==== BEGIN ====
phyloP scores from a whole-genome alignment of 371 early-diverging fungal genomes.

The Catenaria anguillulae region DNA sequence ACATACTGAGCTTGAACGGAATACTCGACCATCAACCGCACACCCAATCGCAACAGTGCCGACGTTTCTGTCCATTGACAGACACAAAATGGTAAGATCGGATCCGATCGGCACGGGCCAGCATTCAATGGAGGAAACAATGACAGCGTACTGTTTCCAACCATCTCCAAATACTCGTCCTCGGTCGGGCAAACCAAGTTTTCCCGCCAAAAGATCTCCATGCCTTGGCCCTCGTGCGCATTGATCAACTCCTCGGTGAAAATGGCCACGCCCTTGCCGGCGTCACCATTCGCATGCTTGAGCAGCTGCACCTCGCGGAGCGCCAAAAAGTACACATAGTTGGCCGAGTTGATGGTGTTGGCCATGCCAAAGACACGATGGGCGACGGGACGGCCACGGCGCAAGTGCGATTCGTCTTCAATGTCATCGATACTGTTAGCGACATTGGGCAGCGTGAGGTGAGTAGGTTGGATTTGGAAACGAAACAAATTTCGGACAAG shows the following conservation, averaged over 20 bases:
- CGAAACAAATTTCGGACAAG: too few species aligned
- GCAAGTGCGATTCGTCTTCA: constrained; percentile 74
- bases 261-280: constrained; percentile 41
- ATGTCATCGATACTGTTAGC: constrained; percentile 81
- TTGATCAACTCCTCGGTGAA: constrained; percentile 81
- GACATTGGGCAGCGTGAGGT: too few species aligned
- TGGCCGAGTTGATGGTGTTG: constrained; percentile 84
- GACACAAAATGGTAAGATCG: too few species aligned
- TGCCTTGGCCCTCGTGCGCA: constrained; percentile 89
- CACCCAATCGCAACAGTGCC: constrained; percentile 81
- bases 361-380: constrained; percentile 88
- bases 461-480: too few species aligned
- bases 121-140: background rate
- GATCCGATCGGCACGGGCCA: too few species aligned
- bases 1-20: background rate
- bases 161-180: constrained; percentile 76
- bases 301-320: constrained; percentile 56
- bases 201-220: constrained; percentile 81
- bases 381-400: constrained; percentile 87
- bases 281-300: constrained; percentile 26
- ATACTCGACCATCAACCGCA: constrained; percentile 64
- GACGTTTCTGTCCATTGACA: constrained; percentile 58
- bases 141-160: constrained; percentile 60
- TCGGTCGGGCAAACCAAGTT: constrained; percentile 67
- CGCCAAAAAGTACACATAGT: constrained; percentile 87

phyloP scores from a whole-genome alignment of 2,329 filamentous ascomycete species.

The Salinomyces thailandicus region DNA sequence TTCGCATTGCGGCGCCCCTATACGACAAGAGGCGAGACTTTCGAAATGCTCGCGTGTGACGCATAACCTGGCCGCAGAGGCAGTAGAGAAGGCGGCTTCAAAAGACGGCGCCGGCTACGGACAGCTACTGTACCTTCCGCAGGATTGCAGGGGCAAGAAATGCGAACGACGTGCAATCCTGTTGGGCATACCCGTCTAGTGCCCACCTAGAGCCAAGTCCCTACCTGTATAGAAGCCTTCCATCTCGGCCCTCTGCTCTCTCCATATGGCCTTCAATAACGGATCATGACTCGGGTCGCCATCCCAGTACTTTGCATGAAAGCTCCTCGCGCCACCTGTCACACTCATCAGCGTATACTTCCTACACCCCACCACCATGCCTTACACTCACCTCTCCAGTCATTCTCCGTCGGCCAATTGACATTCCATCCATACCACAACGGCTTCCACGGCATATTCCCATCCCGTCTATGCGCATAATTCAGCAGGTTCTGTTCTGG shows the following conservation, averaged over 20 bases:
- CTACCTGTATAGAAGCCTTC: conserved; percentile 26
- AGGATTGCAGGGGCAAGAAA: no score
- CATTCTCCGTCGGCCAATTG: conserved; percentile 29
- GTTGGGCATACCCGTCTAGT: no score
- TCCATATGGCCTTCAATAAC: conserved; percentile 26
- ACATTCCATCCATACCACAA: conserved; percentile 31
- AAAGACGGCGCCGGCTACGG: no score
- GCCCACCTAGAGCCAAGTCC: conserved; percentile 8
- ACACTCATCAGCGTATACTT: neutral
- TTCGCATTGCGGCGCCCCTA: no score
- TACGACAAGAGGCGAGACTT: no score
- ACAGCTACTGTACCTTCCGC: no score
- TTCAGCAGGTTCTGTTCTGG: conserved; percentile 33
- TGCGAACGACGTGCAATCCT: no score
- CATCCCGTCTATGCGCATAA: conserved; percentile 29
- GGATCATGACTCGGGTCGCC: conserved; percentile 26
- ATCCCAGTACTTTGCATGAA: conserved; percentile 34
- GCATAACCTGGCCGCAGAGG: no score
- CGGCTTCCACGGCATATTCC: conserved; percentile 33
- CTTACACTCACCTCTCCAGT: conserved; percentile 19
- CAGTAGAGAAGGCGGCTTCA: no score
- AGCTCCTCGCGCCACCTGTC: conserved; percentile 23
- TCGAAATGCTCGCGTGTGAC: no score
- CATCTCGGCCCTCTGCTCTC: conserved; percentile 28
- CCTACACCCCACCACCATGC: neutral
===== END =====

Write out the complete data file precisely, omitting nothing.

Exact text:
phyloP scores from a whole-genome alignment of 371 early-diverging fungal genomes.

The Catenaria anguillulae region DNA sequence ACATACTGAGCTTGAACGGAATACTCGACCATCAACCGCACACCCAATCGCAACAGTGCCGACGTTTCTGTCCATTGACAGACACAAAATGGTAAGATCGGATCCGATCGGCACGGGCCAGCATTCAATGGAGGAAACAATGACAGCGTACTGTTTCCAACCATCTCCAAATACTCGTCCTCGGTCGGGCAAACCAAGTTTTCCCGCCAAAAGATCTCCATGCCTTGGCCCTCGTGCGCATTGATCAACTCCTCGGTGAAAATGGCCACGCCCTTGCCGGCGTCACCATTCGCATGCTTGAGCAGCTGCACCTCGCGGAGCGCCAAAAAGTACACATAGTTGGCCGAGTTGATGGTGTTGGCCATGCCAAAGACACGATGGGCGACGGGACGGCCACGGCGCAAGTGCGATTCGTCTTCAATGTCATCGATACTGTTAGCGACATTGGGCAGCGTGAGGTGAGTAGGTTGGATTTGGAAACGAAACAAATTTCGGACAAG shows the following conservation, averaged over 20 bases:
- CGAAACAAATTTCGGACAAG: too few species aligned
- GCAAGTGCGATTCGTCTTCA: constrained; percentile 74
- bases 261-280: constrained; percentile 41
- ATGTCATCGATACTGTTAGC: constrained; percentile 81
- TTGATCAACTCCTCGGTGAA: constrained; percentile 81
- GACATTGGGCAGCGTGAGGT: too few species aligned
- TGGCCGAGTTGATGGTGTTG: constrained; percentile 84
- GACACAAAATGGTAAGATCG: too few species aligned
- TGCCTTGGCCCTCGTGCGCA: constrained; percentile 89
- CACCCAATCGCAACAGTGCC: constrained; percentile 81
- bases 361-380: constrained; percentile 88
- bases 461-480: too few species aligned
- bases 121-140: background rate
- GATCCGATCGGCACGGGCCA: too few species aligned
- bases 1-20: background rate
- bases 161-180: constrained; percentile 76
- bases 301-320: constrained; percentile 56
- bases 201-220: constrained; percentile 81
- bases 381-400: constrained; percentile 87
- bases 281-300: constrained; percentile 26
- ATACTCGACCATCAACCGCA: constrained; percentile 64
- GACGTTTCTGTCCATTGACA: constrained; percentile 58
- bases 141-160: constrained; percentile 60
- TCGGTCGGGCAAACCAAGTT: constrained; percentile 67
- CGCCAAAAAGTACACATAGT: constrained; percentile 87

phyloP scores from a whole-genome alignment of 2,329 filamentous ascomycete species.

The Salinomyces thailandicus region DNA sequence TTCGCATTGCGGCGCCCCTATACGACAAGAGGCGAGACTTTCGAAATGCTCGCGTGTGACGCATAACCTGGCCGCAGAGGCAGTAGAGAAGGCGGCTTCAAAAGACGGCGCCGGCTACGGACAGCTACTGTACCTTCCGCAGGATTGCAGGGGCAAGAAATGCGAACGACGTGCAATCCTGTTGGGCATACCCGTCTAGTGCCCACCTAGAGCCAAGTCCCTACCTGTATAGAAGCCTTCCATCTCGGCCCTCTGCTCTCTCCATATGGCCTTCAATAACGGATCATGACTCGGGTCGCCATCCCAGTACTTTGCATGAAAGCTCCTCGCGCCACCTGTCACACTCATCAGCGTATACTTCCTACACCCCACCACCATGCCTTACACTCACCTCTCCAGTCATTCTCCGTCGGCCAATTGACATTCCATCCATACCACAACGGCTTCCACGGCATATTCCCATCCCGTCTATGCGCATAATTCAGCAGGTTCTGTTCTGG shows the following conservation, averaged over 20 bases:
- CTACCTGTATAGAAGCCTTC: conserved; percentile 26
- AGGATTGCAGGGGCAAGAAA: no score
- CATTCTCCGTCGGCCAATTG: conserved; percentile 29
- GTTGGGCATACCCGTCTAGT: no score
- TCCATATGGCCTTCAATAAC: conserved; percentile 26
- ACATTCCATCCATACCACAA: conserved; percentile 31
- AAAGACGGCGCCGGCTACGG: no score
- GCCCACCTAGAGCCAAGTCC: conserved; percentile 8
- ACACTCATCAGCGTATACTT: neutral
- TTCGCATTGCGGCGCCCCTA: no score
- TACGACAAGAGGCGAGACTT: no score
- ACAGCTACTGTACCTTCCGC: no score
- TTCAGCAGGTTCTGTTCTGG: conserved; percentile 33
- TGCGAACGACGTGCAATCCT: no score
- CATCCCGTCTATGCGCATAA: conserved; percentile 29
- GGATCATGACTCGGGTCGCC: conserved; percentile 26
- ATCCCAGTACTTTGCATGAA: conserved; percentile 34
- GCATAACCTGGCCGCAGAGG: no score
- CGGCTTCCACGGCATATTCC: conserved; percentile 33
- CTTACACTCACCTCTCCAGT: conserved; percentile 19
- CAGTAGAGAAGGCGGCTTCA: no score
- AGCTCCTCGCGCCACCTGTC: conserved; percentile 23
- TCGAAATGCTCGCGTGTGAC: no score
- CATCTCGGCCCTCTGCTCTC: conserved; percentile 28
- CCTACACCCCACCACCATGC: neutral